The modern hospital system is defined by a number of technological features that healthcare workers in the early 20th century could never have imagined in their wildest dreams.
What distinguishes the modern hospital system?
Technologies such as 3D printing, the Internet of Things (IoT), and cognitive computing are making a change in the way hospitals care for patients, communicate, and do business.
3D printing, also known as stereolithography, has been used for the past several years in healthcare applications for printing prosthetics parts and creating customized dental implants.
A newer technology that may be just around the corner is the use of 3D printing to customize medications.
At least one drug company, Aprecia Pharmaceuticals, has already begun testing the technology and has printed oral tablets. Soon, healthcare providers may be able to customize not only the composition of oral medications, but also the precise dosage and even the release schedule.
Devices that connect to the internet as well as interconnecting with one another, collectively referred to as the IoT, are becoming an increasingly common sight in everyday life. Hospitals will be no exception, too.
The IoT will allow healthcare providers to access patient data from wherever they’re working, tune and configure devices remotely, keep track of hospital property, and make sure data are secured in a HIPAA-compliant way.
Imaging data has long been a crucial element of patients’ health information. Yet, imaging services are costly, reimbursements for such expenses are continually diminishing, and healthcare administrators have had to get creative to be able to manage them.
This is where enterprise imaging (EI) comes in. EI gives healthcare systems a way to standardize and centralize imaging data across medical disciplines and data formats. The result is a bank of image data that can be accessed and viewed by any qualified person from any point in the data management chain.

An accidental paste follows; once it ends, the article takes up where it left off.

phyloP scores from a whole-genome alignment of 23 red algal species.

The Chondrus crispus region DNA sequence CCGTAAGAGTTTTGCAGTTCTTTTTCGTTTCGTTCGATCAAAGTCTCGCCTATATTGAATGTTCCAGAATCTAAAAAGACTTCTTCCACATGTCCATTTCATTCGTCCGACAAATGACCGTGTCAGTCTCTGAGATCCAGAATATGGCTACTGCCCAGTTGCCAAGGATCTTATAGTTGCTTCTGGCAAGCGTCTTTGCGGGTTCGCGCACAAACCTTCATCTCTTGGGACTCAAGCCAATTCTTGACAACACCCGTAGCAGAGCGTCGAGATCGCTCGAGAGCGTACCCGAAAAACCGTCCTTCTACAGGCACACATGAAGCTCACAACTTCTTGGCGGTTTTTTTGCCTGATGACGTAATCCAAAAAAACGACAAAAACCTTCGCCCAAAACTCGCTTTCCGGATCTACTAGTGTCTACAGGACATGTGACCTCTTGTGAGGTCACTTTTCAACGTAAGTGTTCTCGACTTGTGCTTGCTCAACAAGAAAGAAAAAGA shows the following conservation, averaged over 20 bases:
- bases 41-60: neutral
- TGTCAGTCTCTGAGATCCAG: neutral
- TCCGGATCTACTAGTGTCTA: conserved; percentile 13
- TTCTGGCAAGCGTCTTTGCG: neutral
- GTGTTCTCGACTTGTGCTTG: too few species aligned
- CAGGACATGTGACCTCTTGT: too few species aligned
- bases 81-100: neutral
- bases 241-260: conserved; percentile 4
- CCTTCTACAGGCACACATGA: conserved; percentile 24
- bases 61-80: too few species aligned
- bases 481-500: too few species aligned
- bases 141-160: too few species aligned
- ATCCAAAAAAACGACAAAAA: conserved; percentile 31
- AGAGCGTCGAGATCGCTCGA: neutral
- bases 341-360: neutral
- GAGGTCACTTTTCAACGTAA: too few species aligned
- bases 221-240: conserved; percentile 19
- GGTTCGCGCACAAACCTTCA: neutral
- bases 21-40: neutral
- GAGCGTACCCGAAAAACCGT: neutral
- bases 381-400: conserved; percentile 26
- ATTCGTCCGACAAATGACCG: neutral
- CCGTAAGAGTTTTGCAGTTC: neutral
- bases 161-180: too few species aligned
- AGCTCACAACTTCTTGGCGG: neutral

One example of a centralized, standardized image data system is the radiology PACS (Picture Archiving and Communication System). Files from most any PACS can be housed in a vendor-neutral archive (VNA), allowing them to be read across an entire healthcare system regardless of PACS used by each provider in the network.
The sheer volume of healthcare data is overwhelming, its scale almost impossible to imagine.
Helping hospitals manage the wave after wave of data coming their way will soon be a task entrusted to increasingly smart computers like IBM’s Watson.
These machines are able to simulate human thought processes in increasingly sophisticated ways.
Various components of artificial intelligence (dialogue generation, human-machine interaction, machine learning, narrative generation, natural language processing, reasoning, etc.) go into cognitive computing.
These programs, capable of processing vast amounts of data in a short time, help doctors make faster decisions based on more available data.
IBM has already partnered with the Memorial Sloan-Kettering Cancer Center to create IBM Watson for Oncology, which can analyze the content of more than 12 million pages of data from medical journals, medical textbooks, and other relevant sources.
Medical software platforms, which make use of augmented reality to create 3D images that medical students (and other students in healthcare education programs) can then interact with, has changed the way the healthcare providers of the future will be educated.
Students can now use virtual reality to begin exploring human anatomy, before they ever have to dissect a cadaver.
The same technology is changing the way physicians view imaging data as well.
Radiologists have too often had to rely on 2D data to make sense of what’s happening inside of a 3D human body. Now, CT and PET scan data can be digitized and converted into 3D images, giving M.D.s more diagnostic clues to work with.
3D printing, the IoT, EI, cognitive computing, and augmented reality are only a few of those new technologies that will assist hospitals in delivering the most cost-effective and efficient treatment to the greatest number of people.
Medical technologies such as immunological treatments for cancers – so-called “organs-on-chips” that replicate body tissues for use in clinical trials – and gene editing technologies like CRISPR will undoubtedly also play a large part.